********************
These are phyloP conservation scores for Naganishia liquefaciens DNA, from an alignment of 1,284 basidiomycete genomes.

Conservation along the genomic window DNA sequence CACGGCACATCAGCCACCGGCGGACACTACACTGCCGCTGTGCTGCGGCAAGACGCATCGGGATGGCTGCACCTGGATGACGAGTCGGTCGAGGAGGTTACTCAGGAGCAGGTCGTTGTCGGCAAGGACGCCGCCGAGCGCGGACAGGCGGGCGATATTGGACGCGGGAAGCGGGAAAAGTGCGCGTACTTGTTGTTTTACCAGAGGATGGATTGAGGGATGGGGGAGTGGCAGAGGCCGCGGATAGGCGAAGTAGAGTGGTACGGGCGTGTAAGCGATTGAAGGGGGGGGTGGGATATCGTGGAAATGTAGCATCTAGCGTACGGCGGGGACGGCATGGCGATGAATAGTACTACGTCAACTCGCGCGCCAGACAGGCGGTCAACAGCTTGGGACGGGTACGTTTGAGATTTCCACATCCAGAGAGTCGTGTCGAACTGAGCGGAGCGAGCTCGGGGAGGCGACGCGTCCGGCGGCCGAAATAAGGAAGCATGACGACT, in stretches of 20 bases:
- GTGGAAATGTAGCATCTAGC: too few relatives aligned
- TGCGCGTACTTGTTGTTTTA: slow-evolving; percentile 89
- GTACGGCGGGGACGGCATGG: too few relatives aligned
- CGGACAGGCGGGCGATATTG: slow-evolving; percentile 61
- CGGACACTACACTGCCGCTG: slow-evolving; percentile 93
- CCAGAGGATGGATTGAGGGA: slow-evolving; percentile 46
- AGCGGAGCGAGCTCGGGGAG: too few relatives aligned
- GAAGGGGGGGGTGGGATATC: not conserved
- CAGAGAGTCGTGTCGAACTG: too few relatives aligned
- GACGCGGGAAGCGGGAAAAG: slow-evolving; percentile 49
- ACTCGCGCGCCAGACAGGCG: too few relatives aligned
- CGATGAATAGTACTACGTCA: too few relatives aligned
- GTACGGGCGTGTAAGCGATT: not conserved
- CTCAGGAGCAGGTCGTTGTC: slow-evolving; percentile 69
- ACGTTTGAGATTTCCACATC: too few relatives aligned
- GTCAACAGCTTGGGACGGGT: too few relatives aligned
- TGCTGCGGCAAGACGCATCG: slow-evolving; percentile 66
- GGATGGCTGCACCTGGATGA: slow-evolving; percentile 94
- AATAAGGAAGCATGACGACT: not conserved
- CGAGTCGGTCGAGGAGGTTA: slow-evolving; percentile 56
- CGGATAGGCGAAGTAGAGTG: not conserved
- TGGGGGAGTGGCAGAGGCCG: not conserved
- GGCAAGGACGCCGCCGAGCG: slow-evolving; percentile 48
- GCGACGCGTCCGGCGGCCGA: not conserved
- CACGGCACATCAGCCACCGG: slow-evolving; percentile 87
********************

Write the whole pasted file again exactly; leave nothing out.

These are phyloP conservation scores for Naganishia liquefaciens DNA, from an alignment of 1,284 basidiomycete genomes.

Conservation along the genomic window DNA sequence CACGGCACATCAGCCACCGGCGGACACTACACTGCCGCTGTGCTGCGGCAAGACGCATCGGGATGGCTGCACCTGGATGACGAGTCGGTCGAGGAGGTTACTCAGGAGCAGGTCGTTGTCGGCAAGGACGCCGCCGAGCGCGGACAGGCGGGCGATATTGGACGCGGGAAGCGGGAAAAGTGCGCGTACTTGTTGTTTTACCAGAGGATGGATTGAGGGATGGGGGAGTGGCAGAGGCCGCGGATAGGCGAAGTAGAGTGGTACGGGCGTGTAAGCGATTGAAGGGGGGGGTGGGATATCGTGGAAATGTAGCATCTAGCGTACGGCGGGGACGGCATGGCGATGAATAGTACTACGTCAACTCGCGCGCCAGACAGGCGGTCAACAGCTTGGGACGGGTACGTTTGAGATTTCCACATCCAGAGAGTCGTGTCGAACTGAGCGGAGCGAGCTCGGGGAGGCGACGCGTCCGGCGGCCGAAATAAGGAAGCATGACGACT, in stretches of 20 bases:
- GTGGAAATGTAGCATCTAGC: too few relatives aligned
- TGCGCGTACTTGTTGTTTTA: slow-evolving; percentile 89
- GTACGGCGGGGACGGCATGG: too few relatives aligned
- CGGACAGGCGGGCGATATTG: slow-evolving; percentile 61
- CGGACACTACACTGCCGCTG: slow-evolving; percentile 93
- CCAGAGGATGGATTGAGGGA: slow-evolving; percentile 46
- AGCGGAGCGAGCTCGGGGAG: too few relatives aligned
- GAAGGGGGGGGTGGGATATC: not conserved
- CAGAGAGTCGTGTCGAACTG: too few relatives aligned
- GACGCGGGAAGCGGGAAAAG: slow-evolving; percentile 49
- ACTCGCGCGCCAGACAGGCG: too few relatives aligned
- CGATGAATAGTACTACGTCA: too few relatives aligned
- GTACGGGCGTGTAAGCGATT: not conserved
- CTCAGGAGCAGGTCGTTGTC: slow-evolving; percentile 69
- ACGTTTGAGATTTCCACATC: too few relatives aligned
- GTCAACAGCTTGGGACGGGT: too few relatives aligned
- TGCTGCGGCAAGACGCATCG: slow-evolving; percentile 66
- GGATGGCTGCACCTGGATGA: slow-evolving; percentile 94
- AATAAGGAAGCATGACGACT: not conserved
- CGAGTCGGTCGAGGAGGTTA: slow-evolving; percentile 56
- CGGATAGGCGAAGTAGAGTG: not conserved
- TGGGGGAGTGGCAGAGGCCG: not conserved
- GGCAAGGACGCCGCCGAGCG: slow-evolving; percentile 48
- GCGACGCGTCCGGCGGCCGA: not conserved
- CACGGCACATCAGCCACCGG: slow-evolving; percentile 87